Looking at the inability of the federal government to get its act together, I thought perhaps there was a silver lining. Perhaps the closure of the EPA would have the inadvertent benefit of putting on hold, if just for a little while, the systematic and thorough dismantling of the framework of environmental protections built since the 1970s. A total of 78 environmental rules have been put on the chopping block or have been withdrawn. The scope of the rescissions is breathtaking as standards and protections of land, air, water, public lands and animals have all been under assault. In an era where government has demonstrated an inability to perform many of its basic functions, this Administration has proven itself to be more than capable of executing its anti- environment and anti-public health agenda.
So, while hating the now record-setting government shutdown, I did take some comfort from the fact that it might slow down the relentless elimination of environmental protection. That comfort was misplaced. I learned over the weekend that, in spite of the shutdown, the Administration is proceeding with the opening of public lands to oil and gas exploration. Turning over public lands to the oil and gas industry is bad enough in and of itself but paired with the news that the clean-up of Superfund sites has been suspended reveals a contempt for the environment and public health that is without precedent in my lifetime. Think about it for a minute. The Trump Administration is saying that giving its oil and gas allies access to public lands is more important and a higher priority than protecting the health and welfare of those being poisoned by known hazardous waste sites.
At the core of the mission of any government is to protect the health and well-being of its residents. If the government cannot find a way to fund itself and must close, even if that means the cessation of cleanup activities, okay. But what I can’t get my mind around is the choice to continue oil and gas development at the expense of the cleanup of hazardous waste. If you harbored any uncertainty about who this Administration places first, it is industry and not you, me or anyone we know. The Trump Administration certainly does not seem to much care about the well-being of our children and grandchildren who will be left cleaning up this mess.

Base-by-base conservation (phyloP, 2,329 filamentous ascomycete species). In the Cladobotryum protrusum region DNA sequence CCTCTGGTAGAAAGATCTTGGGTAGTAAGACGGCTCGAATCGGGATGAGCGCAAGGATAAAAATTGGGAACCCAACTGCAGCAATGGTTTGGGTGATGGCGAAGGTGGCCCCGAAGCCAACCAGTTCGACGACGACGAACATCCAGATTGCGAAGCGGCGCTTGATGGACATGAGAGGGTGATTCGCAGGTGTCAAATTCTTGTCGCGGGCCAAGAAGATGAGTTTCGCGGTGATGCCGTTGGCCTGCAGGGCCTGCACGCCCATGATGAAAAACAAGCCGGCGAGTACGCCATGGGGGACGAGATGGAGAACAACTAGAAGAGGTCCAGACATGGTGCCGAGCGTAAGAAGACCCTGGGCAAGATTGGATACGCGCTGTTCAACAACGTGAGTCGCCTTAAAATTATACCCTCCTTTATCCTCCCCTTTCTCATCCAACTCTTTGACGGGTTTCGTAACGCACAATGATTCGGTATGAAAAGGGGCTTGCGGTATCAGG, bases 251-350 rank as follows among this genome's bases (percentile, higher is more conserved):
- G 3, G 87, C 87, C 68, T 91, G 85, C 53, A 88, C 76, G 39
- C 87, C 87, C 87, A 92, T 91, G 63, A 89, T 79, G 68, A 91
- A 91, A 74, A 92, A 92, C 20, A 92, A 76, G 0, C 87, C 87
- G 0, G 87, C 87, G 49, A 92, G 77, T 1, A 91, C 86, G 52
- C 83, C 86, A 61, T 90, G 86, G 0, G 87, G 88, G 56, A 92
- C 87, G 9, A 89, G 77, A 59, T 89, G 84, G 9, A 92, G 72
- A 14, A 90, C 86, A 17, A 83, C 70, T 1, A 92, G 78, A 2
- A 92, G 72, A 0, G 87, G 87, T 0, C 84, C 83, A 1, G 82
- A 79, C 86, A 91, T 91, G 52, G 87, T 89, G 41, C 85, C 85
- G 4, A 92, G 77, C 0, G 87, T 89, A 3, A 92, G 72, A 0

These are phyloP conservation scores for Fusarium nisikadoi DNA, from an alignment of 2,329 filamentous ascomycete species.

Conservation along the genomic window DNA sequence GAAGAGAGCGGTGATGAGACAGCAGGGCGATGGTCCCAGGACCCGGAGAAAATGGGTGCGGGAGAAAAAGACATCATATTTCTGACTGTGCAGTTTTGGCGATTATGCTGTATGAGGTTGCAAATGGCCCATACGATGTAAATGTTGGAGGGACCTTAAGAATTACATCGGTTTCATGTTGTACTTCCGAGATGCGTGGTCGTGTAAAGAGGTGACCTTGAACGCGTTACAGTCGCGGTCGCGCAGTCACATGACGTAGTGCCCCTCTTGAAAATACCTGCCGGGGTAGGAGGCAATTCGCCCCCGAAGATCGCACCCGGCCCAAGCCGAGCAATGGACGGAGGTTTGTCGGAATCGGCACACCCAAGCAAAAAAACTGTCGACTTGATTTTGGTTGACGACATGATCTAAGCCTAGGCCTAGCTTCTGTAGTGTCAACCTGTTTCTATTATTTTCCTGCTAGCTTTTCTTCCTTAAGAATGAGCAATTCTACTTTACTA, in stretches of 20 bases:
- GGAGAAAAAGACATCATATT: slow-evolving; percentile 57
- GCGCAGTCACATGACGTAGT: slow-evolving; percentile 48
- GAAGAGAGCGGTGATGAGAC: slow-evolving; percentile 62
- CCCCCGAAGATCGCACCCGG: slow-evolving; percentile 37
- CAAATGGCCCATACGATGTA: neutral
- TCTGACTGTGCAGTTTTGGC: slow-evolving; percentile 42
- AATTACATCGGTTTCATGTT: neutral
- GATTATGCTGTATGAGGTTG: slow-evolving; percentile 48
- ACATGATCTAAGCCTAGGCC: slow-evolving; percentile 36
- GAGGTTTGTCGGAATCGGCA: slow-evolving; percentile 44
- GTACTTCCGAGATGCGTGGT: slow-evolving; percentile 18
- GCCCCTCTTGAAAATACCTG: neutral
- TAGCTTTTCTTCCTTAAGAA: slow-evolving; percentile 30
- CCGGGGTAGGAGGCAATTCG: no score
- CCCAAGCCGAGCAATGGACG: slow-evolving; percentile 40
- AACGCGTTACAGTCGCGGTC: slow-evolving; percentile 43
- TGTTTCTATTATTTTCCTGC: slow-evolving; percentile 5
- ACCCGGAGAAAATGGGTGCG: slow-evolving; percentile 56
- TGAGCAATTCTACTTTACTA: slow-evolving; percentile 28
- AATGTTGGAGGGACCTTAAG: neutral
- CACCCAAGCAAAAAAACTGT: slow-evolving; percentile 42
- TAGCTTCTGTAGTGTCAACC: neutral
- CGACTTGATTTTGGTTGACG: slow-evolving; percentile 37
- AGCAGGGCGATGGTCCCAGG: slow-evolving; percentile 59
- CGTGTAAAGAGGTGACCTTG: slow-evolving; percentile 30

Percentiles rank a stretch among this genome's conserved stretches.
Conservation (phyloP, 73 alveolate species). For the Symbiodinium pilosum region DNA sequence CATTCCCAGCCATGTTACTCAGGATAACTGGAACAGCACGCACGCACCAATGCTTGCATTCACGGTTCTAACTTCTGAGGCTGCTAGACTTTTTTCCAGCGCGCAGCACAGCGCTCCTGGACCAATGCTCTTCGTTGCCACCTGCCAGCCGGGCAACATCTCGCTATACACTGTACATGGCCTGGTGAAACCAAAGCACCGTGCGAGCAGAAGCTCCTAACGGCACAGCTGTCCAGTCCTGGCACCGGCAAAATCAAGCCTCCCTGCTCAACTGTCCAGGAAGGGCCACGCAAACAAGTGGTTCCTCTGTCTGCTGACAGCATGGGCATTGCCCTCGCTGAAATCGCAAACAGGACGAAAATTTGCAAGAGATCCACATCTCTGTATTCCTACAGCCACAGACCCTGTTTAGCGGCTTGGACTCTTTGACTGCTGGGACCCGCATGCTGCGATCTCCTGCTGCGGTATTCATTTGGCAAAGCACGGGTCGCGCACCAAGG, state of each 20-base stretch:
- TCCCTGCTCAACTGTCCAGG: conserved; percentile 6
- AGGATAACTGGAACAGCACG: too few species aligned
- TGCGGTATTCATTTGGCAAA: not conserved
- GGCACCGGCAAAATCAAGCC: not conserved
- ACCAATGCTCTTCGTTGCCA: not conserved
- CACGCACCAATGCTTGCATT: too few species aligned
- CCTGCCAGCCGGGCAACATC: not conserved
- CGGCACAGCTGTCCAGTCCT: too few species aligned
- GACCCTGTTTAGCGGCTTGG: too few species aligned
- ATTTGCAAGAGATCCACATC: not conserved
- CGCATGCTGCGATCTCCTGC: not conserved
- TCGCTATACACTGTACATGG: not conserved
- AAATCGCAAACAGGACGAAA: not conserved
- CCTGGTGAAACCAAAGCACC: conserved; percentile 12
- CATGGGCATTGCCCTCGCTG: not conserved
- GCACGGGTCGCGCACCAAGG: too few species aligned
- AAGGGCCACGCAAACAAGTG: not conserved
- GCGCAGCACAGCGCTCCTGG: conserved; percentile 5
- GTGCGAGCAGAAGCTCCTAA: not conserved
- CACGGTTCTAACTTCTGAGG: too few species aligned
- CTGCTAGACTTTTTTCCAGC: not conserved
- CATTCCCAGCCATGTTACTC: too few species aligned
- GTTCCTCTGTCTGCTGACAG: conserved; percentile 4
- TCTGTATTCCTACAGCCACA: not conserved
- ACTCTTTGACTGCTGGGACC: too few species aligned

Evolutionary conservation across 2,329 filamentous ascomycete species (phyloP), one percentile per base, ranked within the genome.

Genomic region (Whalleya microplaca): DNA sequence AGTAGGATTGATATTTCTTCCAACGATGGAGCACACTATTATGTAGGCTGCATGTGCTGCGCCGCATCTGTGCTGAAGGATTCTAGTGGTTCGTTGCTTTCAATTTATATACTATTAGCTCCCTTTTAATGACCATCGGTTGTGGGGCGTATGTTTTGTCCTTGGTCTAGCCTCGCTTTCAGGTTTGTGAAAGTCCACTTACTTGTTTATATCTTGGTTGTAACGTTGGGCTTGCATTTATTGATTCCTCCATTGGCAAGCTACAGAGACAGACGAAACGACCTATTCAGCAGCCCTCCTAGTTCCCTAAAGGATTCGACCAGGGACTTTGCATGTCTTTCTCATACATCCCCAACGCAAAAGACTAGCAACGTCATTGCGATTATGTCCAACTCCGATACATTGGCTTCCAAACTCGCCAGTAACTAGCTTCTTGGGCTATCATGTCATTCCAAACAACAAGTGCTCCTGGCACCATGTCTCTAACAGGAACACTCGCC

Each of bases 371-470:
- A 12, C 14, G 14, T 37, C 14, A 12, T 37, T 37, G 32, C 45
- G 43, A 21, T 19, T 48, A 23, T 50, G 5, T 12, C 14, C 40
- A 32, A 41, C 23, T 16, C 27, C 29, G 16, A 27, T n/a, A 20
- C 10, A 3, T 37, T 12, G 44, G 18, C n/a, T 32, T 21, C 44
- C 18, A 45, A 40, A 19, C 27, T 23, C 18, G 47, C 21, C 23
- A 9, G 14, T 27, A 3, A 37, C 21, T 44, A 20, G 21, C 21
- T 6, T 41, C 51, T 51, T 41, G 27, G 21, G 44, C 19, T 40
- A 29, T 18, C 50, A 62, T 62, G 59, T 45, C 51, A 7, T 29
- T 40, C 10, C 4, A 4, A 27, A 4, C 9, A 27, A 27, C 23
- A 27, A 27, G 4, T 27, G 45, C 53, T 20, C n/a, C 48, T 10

Over the next two years, it is up to all of us to pay attention and push back on the assault on the environment. We at APCC will do all we can to keep you informed of what is happening and will provide guidance on how to make your voice of opposition heard.
January 15, 2019
APCC’s 50th year ended with a bang when the Governor signed legislation creating the Cape and Islands Water Protection Trust Fund. It’s not an understatement to say that the Trust Fund is the most significant legislative milestone for the Cape’s environment in a generation. APCC is proud to have been a driving force in effort to create the Trust and is grateful to our partners and legislative delegation for their hard work and dedication.
Right after the ink dried on the Trust Fund bill, the calendar turned to 2019 and my mind shifted to the challenges ahead for the first year of our second 50 years. There is no shortage of issues to confront and any number of places where APCC can spend it’s time. The interesting question to me is determining where APCC can provide leadership and make a difference. Very often the environmental community gets most energized in opposition to a project, a proposed rule or legislation. While often important, opposition is a reactive stance and the prevention of something bad doesn’t improve baseline environmental conditions. The challenge for APCC, and our broader environmental community, is to develop an agenda that improves the baseline and creates a road toward environmental improvement. I know this works because we just did it with the Water Protection Trust Fund.
We will be talking to you more in the next weeks about our advocacy agenda. It’s already clear we are going to continue our focus on water quality restoration and fighting for rational climate change policies and practices. In addition, look for APCC to weigh in heavily into the ongoing debates about affordable housing production, and bridge replacement. Finally, we will be loud and persistent in our opposition to the outrageous rollbacks of basic environmental protections by the Trump Administration. While opposition will not be the focal point of everything we do, some things require steadfast opposition. APCC will oppose the Trump Administration’s reckless and systematic gutting of federal environmental rules at every turn.
2019 promises to be a productive and busy year for APCC. I am glad we have you as a supporter as our ability to protect the Cape relies on you.
January 8, 2019